Solution-Focused Brief Therapy (SFBT)

SFBT focuses on goals for the present and future rather than addressing the past or symptoms.

Symbolic Modeling

This therapeutic approach uses symbols, progressive questioning, metaphors and modeling to enact positive change.

Integrated or Singular Therapeutic Approach

Most psychotherapists use an integrated approach that combines various aspects of the aforementioned therapeutic approaches. They then customize the approach based on the client’s needs and preferences.

An integrated approach is usually as effective as a singular therapeutic approach. There are, however, circumstances where clients might prefer or benefit more from a singular approach.

It usually depends on whether the client is coming to therapy for a specific issue. If a client has borderline personality disorder, a singular DBT approach might work better than an integrated approach. For general mental health issues or depression and anxiety, an integrated approach could be more effective.

Clients who like a more rigid structure of treatment for their mental health issue should choose a singular approach. On the other hand, an integrated approach is better for clients who see therapy as a place to explore issues without limit.

Types of Therapy for Groups

Therapists can apply aspects of the aforementioned therapeutic approaches to individuals, couples, and groups.

While couples therapy applies to two or more people working on the health of their relationship, clients can use individual or group therapy to work on their self–identified personal challenges. Individual therapy provides singular attention and yields results that apply to that individual. Group therapy may take more time but can also be a more affordable option. People also might like the opportunity to connect with others who have similar issues or experiences.

Couples Therapy

happy couple therapist
  • Collaborative Couple Therapy [CCT]: couples learn to help each other with problems rather than opposing each other
  • Developmental Model of Couples Therapy: focusing on partners’ development individually and as a couple
  • Gottman Method Couples Therapy: a structured and goal-oriented form of therapy that focuses on understanding, empathy, connectedness, disarming verbal conflicts and fostering interpersonal growth
  • Imago Relationship Therapy: using spiritual, behavioral and Western psychological methodologies to help couples relate to each other in healthy ways, resolve conflicts and explore childhood factors that might have lead to current issues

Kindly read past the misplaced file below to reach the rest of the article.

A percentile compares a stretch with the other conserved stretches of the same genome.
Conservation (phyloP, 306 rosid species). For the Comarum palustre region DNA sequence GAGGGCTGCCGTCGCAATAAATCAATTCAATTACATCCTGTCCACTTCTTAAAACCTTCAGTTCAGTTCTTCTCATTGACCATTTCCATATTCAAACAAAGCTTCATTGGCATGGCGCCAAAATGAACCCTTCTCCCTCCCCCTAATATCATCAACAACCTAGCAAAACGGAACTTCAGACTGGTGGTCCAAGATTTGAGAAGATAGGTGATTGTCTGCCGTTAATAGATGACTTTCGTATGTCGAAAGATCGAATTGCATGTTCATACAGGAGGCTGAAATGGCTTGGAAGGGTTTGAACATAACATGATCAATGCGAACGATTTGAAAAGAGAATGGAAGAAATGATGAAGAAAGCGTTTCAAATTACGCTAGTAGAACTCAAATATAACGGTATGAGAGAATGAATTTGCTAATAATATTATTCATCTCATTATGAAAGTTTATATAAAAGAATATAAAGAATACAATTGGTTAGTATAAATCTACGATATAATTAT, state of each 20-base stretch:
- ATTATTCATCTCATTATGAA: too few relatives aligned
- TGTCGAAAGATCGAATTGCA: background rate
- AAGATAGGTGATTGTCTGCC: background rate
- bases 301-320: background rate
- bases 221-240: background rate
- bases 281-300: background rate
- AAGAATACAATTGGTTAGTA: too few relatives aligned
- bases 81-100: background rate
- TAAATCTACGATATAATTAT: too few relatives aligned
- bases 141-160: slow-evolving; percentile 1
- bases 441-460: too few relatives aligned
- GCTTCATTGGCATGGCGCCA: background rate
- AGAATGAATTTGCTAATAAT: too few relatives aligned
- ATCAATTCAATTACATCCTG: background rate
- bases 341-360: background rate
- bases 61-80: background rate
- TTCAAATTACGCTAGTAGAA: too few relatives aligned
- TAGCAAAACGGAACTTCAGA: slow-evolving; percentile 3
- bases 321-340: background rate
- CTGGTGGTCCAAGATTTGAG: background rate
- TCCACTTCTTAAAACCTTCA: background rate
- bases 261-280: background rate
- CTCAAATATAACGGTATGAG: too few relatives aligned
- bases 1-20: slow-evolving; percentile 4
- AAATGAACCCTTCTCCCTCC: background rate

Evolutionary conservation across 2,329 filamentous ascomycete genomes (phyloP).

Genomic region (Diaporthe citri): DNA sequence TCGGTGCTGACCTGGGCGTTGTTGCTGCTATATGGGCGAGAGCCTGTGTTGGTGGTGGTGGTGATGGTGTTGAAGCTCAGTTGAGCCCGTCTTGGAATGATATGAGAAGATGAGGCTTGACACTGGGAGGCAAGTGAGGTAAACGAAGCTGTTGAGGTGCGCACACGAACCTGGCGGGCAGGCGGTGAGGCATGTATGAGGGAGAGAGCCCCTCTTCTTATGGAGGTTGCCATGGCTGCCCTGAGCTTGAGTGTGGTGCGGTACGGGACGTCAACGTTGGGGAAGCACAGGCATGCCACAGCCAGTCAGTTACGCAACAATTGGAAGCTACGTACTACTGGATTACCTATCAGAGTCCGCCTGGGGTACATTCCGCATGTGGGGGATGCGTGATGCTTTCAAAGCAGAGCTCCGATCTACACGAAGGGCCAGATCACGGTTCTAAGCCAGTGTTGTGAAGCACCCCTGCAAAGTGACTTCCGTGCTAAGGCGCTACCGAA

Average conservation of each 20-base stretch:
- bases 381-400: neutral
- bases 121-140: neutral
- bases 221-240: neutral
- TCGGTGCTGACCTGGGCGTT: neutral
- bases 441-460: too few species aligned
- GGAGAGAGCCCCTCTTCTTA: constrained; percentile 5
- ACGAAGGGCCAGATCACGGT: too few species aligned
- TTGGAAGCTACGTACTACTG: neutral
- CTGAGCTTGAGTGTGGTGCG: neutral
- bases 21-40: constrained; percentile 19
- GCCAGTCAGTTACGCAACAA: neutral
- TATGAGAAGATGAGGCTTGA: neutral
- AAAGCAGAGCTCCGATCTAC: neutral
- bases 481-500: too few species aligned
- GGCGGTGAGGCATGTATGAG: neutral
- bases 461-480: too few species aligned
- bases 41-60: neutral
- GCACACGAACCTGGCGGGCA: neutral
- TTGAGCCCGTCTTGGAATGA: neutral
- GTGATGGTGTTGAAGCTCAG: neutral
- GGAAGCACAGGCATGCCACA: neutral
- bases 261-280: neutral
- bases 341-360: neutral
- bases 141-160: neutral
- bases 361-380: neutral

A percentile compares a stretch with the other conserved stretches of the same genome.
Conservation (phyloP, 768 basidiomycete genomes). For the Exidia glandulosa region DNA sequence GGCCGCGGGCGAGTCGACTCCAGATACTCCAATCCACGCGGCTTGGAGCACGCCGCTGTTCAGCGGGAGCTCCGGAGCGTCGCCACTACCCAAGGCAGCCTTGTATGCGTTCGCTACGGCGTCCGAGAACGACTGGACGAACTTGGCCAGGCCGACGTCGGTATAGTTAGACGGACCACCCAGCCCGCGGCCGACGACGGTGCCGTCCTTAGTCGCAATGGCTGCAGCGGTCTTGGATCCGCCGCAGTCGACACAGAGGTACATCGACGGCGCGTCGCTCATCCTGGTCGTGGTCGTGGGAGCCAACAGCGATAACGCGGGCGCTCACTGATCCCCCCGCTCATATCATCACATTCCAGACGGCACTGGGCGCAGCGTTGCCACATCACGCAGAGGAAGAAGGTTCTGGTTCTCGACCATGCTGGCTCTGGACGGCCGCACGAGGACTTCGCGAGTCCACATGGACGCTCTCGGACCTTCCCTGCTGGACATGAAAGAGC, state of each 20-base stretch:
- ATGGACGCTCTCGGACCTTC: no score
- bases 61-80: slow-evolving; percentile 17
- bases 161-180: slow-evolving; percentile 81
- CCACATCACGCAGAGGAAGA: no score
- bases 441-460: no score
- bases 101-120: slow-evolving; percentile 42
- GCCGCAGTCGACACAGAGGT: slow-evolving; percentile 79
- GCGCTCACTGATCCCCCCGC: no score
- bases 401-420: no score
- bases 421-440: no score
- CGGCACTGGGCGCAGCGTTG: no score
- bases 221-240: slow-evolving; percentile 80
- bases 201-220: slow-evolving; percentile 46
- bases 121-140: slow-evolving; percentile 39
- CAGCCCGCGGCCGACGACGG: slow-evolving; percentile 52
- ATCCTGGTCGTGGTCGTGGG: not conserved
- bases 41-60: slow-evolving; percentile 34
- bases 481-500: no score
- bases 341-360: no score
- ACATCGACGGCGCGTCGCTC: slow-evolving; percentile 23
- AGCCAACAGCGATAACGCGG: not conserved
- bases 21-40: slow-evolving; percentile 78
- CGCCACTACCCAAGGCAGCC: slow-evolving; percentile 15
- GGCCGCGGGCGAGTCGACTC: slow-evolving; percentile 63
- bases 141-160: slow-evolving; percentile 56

• Relational Life Therapy: helping partners resolve conflicts, develop personal accountability, improve communication and foster intimacy
  • Relationship Enhancement Therapy: teaching couples and families to better communicate feelings and develop coping strategies

Family Therapy

mother father child therapy
  • Family Attachment Narrative Therapy: family therapy for behaviorally disturbed children, often children who suffered from abuse and attachment issues in the past
  • Family Systems Therapy: uses systems theory as a foundation to explore how behaviors influence the functioning of a family unit and vice versa, usually tackles family conflicts
  • Filial Therapy: teaching parents play therapy techniques so they can use the techniques with their children
  • Internal Family Systems: fully understanding individuals by analyzing them in the context of a family; using this analysis to address issues and assess various parts of “sub-personalities” of a person
  • Parent-Child Interaction Therapy [PCIT]: teaching parents how to improve their relationships with their children by better interacting with them, often with the goal of reducing negative behaviors and strengthening bonds
  • Parent Work: helping parents improve their parenting by analyzing the relationship between parent and child, exploring themes and developing a positive parenting narrative
  • Satir Transformational Systemic Therapy: improving relationships and communication within a family by addressing actions, emotions and perceptions in the context of a family dynamic

Group Therapy

therapist clients group

In group therapy there are types of groups and therapeutic approaches for groups. Although most of them deal with some form of substance abuse, the issues can range from trauma and grief to abuse and addiction.

Here are the most common types and approaches:

  • Cognitive-Behavioral/Problem Solving Groups: using the CBT approach to interpret addiction and dependency as learned behaviors clients can modify
  • Interpersonal Process Group Psychotherapy: healing by changing maladaptive internal and interpersonal psychological dynamics
  • Modified Dynamic Group Therapy [MDGT]: using an interpersonal approach to address the self-regulatory ego deficits of abusers and addicts